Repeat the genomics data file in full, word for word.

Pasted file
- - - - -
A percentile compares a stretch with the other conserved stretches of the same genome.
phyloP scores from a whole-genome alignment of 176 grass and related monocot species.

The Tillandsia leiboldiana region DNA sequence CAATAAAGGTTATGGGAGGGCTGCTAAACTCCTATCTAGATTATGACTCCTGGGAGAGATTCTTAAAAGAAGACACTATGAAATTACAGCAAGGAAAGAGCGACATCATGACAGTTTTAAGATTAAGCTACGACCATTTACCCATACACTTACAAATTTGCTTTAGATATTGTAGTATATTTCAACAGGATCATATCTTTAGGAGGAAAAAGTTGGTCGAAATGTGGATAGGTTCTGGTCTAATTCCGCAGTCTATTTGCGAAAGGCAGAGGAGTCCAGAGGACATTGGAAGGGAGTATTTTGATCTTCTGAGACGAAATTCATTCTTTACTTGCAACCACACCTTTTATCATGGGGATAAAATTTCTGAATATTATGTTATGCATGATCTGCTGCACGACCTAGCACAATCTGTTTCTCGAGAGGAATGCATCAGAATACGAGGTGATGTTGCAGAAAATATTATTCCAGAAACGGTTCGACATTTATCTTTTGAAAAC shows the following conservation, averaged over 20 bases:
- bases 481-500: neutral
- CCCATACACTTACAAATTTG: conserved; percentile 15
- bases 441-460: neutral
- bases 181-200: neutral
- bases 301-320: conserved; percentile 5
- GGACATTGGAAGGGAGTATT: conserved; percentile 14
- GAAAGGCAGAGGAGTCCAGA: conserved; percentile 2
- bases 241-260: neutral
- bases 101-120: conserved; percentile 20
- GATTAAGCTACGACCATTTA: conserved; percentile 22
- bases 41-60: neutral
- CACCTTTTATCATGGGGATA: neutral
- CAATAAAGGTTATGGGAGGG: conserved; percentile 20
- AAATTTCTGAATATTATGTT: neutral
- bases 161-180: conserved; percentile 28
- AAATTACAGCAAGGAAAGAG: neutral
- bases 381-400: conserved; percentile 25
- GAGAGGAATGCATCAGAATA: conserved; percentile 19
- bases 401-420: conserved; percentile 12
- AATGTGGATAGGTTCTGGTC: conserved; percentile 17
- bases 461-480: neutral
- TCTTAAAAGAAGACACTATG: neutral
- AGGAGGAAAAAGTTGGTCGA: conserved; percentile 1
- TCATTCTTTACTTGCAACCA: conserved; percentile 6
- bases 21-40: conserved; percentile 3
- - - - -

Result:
A percentile compares a stretch with the other conserved stretches of the same genome.
phyloP scores from a whole-genome alignment of 176 grass and related monocot species.

The Tillandsia leiboldiana region DNA sequence CAATAAAGGTTATGGGAGGGCTGCTAAACTCCTATCTAGATTATGACTCCTGGGAGAGATTCTTAAAAGAAGACACTATGAAATTACAGCAAGGAAAGAGCGACATCATGACAGTTTTAAGATTAAGCTACGACCATTTACCCATACACTTACAAATTTGCTTTAGATATTGTAGTATATTTCAACAGGATCATATCTTTAGGAGGAAAAAGTTGGTCGAAATGTGGATAGGTTCTGGTCTAATTCCGCAGTCTATTTGCGAAAGGCAGAGGAGTCCAGAGGACATTGGAAGGGAGTATTTTGATCTTCTGAGACGAAATTCATTCTTTACTTGCAACCACACCTTTTATCATGGGGATAAAATTTCTGAATATTATGTTATGCATGATCTGCTGCACGACCTAGCACAATCTGTTTCTCGAGAGGAATGCATCAGAATACGAGGTGATGTTGCAGAAAATATTATTCCAGAAACGGTTCGACATTTATCTTTTGAAAAC shows the following conservation, averaged over 20 bases:
- bases 481-500: neutral
- CCCATACACTTACAAATTTG: conserved; percentile 15
- bases 441-460: neutral
- bases 181-200: neutral
- bases 301-320: conserved; percentile 5
- GGACATTGGAAGGGAGTATT: conserved; percentile 14
- GAAAGGCAGAGGAGTCCAGA: conserved; percentile 2
- bases 241-260: neutral
- bases 101-120: conserved; percentile 20
- GATTAAGCTACGACCATTTA: conserved; percentile 22
- bases 41-60: neutral
- CACCTTTTATCATGGGGATA: neutral
- CAATAAAGGTTATGGGAGGG: conserved; percentile 20
- AAATTTCTGAATATTATGTT: neutral
- bases 161-180: conserved; percentile 28
- AAATTACAGCAAGGAAAGAG: neutral
- bases 381-400: conserved; percentile 25
- GAGAGGAATGCATCAGAATA: conserved; percentile 19
- bases 401-420: conserved; percentile 12
- AATGTGGATAGGTTCTGGTC: conserved; percentile 17
- bases 461-480: neutral
- TCTTAAAAGAAGACACTATG: neutral
- AGGAGGAAAAAGTTGGTCGA: conserved; percentile 1
- TCATTCTTTACTTGCAACCA: conserved; percentile 6
- bases 21-40: conserved; percentile 3